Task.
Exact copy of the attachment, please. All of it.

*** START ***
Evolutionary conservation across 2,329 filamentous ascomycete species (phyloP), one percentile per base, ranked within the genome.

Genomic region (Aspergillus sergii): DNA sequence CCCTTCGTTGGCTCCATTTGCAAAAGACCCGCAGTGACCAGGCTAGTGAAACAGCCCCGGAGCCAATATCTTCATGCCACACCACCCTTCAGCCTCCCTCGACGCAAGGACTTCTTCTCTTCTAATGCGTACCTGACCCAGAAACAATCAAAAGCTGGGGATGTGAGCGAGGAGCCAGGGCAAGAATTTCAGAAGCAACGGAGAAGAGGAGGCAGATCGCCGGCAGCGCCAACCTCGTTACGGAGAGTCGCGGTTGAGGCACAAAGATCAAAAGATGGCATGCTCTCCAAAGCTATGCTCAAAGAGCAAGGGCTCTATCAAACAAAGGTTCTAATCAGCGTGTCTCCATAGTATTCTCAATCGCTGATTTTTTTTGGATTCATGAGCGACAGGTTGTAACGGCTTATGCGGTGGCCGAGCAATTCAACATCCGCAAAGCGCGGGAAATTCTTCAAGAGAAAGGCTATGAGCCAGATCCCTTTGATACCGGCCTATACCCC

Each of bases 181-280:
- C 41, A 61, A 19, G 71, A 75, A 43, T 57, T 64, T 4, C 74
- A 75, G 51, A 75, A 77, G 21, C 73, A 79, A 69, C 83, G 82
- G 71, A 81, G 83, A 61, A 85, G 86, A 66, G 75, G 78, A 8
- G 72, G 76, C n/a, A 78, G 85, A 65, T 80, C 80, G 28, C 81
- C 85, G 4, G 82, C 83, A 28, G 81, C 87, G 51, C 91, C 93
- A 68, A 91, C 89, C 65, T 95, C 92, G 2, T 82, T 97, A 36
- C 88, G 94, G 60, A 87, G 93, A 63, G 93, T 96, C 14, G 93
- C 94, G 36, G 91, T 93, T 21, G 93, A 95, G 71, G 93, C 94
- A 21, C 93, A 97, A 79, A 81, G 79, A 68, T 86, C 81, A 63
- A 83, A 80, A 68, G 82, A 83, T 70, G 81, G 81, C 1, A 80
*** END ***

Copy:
Evolutionary conservation across 2,329 filamentous ascomycete species (phyloP), one percentile per base, ranked within the genome.

Genomic region (Aspergillus sergii): DNA sequence CCCTTCGTTGGCTCCATTTGCAAAAGACCCGCAGTGACCAGGCTAGTGAAACAGCCCCGGAGCCAATATCTTCATGCCACACCACCCTTCAGCCTCCCTCGACGCAAGGACTTCTTCTCTTCTAATGCGTACCTGACCCAGAAACAATCAAAAGCTGGGGATGTGAGCGAGGAGCCAGGGCAAGAATTTCAGAAGCAACGGAGAAGAGGAGGCAGATCGCCGGCAGCGCCAACCTCGTTACGGAGAGTCGCGGTTGAGGCACAAAGATCAAAAGATGGCATGCTCTCCAAAGCTATGCTCAAAGAGCAAGGGCTCTATCAAACAAAGGTTCTAATCAGCGTGTCTCCATAGTATTCTCAATCGCTGATTTTTTTTGGATTCATGAGCGACAGGTTGTAACGGCTTATGCGGTGGCCGAGCAATTCAACATCCGCAAAGCGCGGGAAATTCTTCAAGAGAAAGGCTATGAGCCAGATCCCTTTGATACCGGCCTATACCCC

Each of bases 181-280:
- C 41, A 61, A 19, G 71, A 75, A 43, T 57, T 64, T 4, C 74
- A 75, G 51, A 75, A 77, G 21, C 73, A 79, A 69, C 83, G 82
- G 71, A 81, G 83, A 61, A 85, G 86, A 66, G 75, G 78, A 8
- G 72, G 76, C n/a, A 78, G 85, A 65, T 80, C 80, G 28, C 81
- C 85, G 4, G 82, C 83, A 28, G 81, C 87, G 51, C 91, C 93
- A 68, A 91, C 89, C 65, T 95, C 92, G 2, T 82, T 97, A 36
- C 88, G 94, G 60, A 87, G 93, A 63, G 93, T 96, C 14, G 93
- C 94, G 36, G 91, T 93, T 21, G 93, A 95, G 71, G 93, C 94
- A 21, C 93, A 97, A 79, A 81, G 79, A 68, T 86, C 81, A 63
- A 83, A 80, A 68, G 82, A 83, T 70, G 81, G 81, C 1, A 80